31 Oct 2017

book: rebecca by daphne du maurier and kids of appetite by david arnold

Two books this month!

Rebecca by Daphne Du Maurier

I've had this on my shelf for quite some time and earlier in the year, when I was commuting for my elective, I used those long journeys as an opportunity to pick this book up. It didn't disappoint.

It is written in first person (the name of this character is never revealed) and follows her story where her husband's ex-wife, Rebecca, is a constant feature in her daily life. Her husband is Max de Winter, a gentleman with a vast fortune and estate and used to a life completely different to her own.

I really, really enjoyed reading this book. It is the definition of a real page-turner and my marker for that is if it keeps my attention during my morning commute (one where I'm prone to drifting off the sleep if my current read isn't up to standard!). It is creepy and enthralling in equal measure and the twist at the end was a little unexpected though I did guess half of it correctly. Most of the characters creeped me out a little (even Max!) but the creepiest of all was Mrs Danvers!

An excellent read if you're a fan of Gone Girl, Room, etc. 9/10! My next mission is to watch the film adaptation.

Kids of Appetite by David Arnold

Kids of Appetite was a book that was fairly slow paced to begin with. It took a lot of perseverance before I got into it and I remember reading the first quarter or so and then abandoning it for a good few months before continuing.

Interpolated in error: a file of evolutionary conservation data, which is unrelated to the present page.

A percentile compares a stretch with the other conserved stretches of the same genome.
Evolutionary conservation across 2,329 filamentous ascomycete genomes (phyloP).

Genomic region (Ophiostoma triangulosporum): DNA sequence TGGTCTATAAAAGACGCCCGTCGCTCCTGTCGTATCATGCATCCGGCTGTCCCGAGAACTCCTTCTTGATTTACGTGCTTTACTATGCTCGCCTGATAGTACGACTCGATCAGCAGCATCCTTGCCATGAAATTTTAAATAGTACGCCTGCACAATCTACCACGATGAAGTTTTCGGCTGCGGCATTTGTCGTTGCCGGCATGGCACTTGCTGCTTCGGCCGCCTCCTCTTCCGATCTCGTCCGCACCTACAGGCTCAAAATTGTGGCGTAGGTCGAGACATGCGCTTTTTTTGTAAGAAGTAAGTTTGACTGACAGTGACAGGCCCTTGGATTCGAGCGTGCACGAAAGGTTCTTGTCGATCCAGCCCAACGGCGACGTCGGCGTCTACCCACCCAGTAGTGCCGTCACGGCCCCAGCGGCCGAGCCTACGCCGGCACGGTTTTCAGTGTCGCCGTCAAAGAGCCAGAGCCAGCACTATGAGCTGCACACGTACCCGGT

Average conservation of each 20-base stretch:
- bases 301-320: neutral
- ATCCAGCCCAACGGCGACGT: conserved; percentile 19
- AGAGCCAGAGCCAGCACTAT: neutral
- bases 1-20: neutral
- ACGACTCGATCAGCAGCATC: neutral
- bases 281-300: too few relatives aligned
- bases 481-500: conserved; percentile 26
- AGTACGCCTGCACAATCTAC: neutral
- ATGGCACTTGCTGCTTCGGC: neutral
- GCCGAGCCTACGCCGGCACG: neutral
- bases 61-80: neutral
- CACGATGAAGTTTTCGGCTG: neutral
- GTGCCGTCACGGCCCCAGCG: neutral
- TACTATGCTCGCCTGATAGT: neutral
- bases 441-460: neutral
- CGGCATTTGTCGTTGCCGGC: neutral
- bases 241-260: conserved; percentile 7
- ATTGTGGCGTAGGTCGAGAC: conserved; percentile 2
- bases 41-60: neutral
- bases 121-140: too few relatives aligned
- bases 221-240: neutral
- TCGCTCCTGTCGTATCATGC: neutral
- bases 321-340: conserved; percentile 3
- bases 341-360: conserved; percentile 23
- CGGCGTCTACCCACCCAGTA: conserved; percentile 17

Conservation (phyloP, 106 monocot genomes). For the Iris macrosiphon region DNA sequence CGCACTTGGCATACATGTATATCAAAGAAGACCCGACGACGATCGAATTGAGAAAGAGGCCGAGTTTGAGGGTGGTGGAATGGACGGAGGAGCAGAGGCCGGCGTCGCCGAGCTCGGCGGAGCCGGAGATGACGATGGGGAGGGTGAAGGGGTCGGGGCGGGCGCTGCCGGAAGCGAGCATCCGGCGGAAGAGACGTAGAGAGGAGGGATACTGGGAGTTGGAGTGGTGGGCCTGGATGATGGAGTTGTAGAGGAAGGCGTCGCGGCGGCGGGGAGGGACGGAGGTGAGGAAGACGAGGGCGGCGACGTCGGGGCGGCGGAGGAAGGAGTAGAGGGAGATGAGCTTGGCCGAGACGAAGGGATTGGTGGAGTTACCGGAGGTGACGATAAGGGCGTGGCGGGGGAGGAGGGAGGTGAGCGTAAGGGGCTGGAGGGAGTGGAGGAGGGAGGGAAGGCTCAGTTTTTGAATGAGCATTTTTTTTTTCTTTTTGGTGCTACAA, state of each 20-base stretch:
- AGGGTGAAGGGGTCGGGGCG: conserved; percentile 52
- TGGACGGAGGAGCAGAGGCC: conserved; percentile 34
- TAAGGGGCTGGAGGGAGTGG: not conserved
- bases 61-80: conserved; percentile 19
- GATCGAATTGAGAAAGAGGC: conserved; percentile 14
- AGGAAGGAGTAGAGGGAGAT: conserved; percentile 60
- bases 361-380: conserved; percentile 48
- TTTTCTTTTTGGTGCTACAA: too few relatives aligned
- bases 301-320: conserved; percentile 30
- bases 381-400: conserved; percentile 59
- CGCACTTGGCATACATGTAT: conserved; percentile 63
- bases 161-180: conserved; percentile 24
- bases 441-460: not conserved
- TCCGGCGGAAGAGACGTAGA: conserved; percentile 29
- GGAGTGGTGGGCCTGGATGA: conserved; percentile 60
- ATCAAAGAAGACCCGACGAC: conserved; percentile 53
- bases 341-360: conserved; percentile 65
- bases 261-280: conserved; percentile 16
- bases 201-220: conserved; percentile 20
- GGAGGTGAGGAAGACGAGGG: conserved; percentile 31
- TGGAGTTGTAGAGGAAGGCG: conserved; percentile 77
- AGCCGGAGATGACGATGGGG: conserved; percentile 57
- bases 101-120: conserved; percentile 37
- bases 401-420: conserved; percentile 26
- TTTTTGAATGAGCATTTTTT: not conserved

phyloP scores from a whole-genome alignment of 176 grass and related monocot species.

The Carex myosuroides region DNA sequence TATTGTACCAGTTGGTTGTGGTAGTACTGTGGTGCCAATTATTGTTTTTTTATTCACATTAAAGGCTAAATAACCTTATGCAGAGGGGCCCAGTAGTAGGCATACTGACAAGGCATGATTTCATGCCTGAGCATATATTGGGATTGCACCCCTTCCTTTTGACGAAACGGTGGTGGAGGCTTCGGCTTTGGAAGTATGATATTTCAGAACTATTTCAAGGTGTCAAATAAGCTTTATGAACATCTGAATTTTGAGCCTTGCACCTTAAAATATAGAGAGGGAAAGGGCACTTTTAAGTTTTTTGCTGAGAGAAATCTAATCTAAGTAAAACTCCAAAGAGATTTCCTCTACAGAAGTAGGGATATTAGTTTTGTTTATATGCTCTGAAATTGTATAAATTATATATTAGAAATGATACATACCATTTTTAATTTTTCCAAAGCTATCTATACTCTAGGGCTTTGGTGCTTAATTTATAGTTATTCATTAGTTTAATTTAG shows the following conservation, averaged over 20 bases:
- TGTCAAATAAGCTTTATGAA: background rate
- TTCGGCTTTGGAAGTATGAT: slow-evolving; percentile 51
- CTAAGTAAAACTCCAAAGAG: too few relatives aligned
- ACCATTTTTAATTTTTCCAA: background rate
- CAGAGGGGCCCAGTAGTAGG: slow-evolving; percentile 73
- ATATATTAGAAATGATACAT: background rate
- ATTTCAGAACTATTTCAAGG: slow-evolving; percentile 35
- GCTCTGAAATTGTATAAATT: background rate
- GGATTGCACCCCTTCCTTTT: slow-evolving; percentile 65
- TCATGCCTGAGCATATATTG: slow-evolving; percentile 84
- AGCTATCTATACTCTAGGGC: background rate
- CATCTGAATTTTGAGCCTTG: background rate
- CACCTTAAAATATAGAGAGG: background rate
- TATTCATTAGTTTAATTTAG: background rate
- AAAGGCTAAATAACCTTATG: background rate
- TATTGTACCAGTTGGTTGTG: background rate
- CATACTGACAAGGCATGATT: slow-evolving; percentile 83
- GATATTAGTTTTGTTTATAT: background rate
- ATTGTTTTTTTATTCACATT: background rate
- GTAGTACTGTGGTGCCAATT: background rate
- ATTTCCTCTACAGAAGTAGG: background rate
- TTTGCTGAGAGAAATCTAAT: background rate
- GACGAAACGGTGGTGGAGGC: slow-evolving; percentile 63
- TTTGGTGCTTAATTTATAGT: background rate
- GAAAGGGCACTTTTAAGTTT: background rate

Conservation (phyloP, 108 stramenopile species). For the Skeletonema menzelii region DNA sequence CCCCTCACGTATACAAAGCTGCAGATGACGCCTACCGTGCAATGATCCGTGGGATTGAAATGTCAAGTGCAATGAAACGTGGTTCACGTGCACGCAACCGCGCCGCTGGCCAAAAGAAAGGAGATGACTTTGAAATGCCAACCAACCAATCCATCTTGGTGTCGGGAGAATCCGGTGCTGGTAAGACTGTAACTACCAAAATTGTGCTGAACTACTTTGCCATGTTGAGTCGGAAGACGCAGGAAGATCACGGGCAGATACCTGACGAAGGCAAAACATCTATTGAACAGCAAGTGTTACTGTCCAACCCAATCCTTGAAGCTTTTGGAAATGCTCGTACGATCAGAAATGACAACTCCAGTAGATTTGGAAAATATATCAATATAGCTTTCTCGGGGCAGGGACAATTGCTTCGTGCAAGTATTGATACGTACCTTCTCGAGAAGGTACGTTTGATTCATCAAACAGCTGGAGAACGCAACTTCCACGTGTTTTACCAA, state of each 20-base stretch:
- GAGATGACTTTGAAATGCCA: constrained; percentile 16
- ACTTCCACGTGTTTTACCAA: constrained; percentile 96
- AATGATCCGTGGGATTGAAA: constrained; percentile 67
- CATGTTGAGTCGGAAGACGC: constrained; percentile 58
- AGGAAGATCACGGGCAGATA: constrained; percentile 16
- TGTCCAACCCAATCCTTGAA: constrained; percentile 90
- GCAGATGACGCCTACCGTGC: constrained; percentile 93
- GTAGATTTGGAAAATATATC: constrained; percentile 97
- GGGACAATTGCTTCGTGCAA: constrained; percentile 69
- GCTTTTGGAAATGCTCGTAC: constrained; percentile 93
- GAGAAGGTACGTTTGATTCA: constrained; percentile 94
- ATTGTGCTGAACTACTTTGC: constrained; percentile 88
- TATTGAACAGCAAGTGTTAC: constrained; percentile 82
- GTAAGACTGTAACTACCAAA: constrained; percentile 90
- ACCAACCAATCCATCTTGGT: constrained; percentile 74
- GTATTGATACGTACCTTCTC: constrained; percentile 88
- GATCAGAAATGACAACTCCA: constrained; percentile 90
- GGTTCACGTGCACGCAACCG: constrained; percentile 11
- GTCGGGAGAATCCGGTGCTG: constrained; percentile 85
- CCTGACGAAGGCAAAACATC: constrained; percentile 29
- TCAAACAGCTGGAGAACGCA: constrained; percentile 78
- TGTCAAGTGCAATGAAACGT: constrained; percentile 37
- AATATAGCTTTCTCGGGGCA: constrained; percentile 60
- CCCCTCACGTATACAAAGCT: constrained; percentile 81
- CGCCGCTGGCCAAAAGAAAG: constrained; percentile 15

The plot, as from Amazon.co.uk:

"In the Hackensack Police Department, Vic Benucci and his friend Mad are explaining how they found themselves wrapped up in a grisly murder. But in order to tell that story, they have to go way back... 

It all started when Vic's dad died. Vic's dad was his best friend, and even now, two years later, he can't bring himself to touch the Untouchable Urn of Oblivion that sits in his front hall. But one cold December day, Vic falls in with an alluring band of kids that wander his New Jersey neighbourhood, including Mad, the girl who changes everything. Along with his newfound friendships comes the courage to open his father's urn, the discovery of the message inside, and the epic journey it sparks."

This book just wasn't for me. It was hard to get into, a bit lacklustre in terms of plot and though intended to be a book that stirred up emotions, it didn't until towards the end. The blurb mentions a grisly murder but this murder took so long to appear in the book, I did feel a bit mis-sold! It was such a promising book but ultimately, I just ended up feeling disappointed with it. 4/10 unfortunately.

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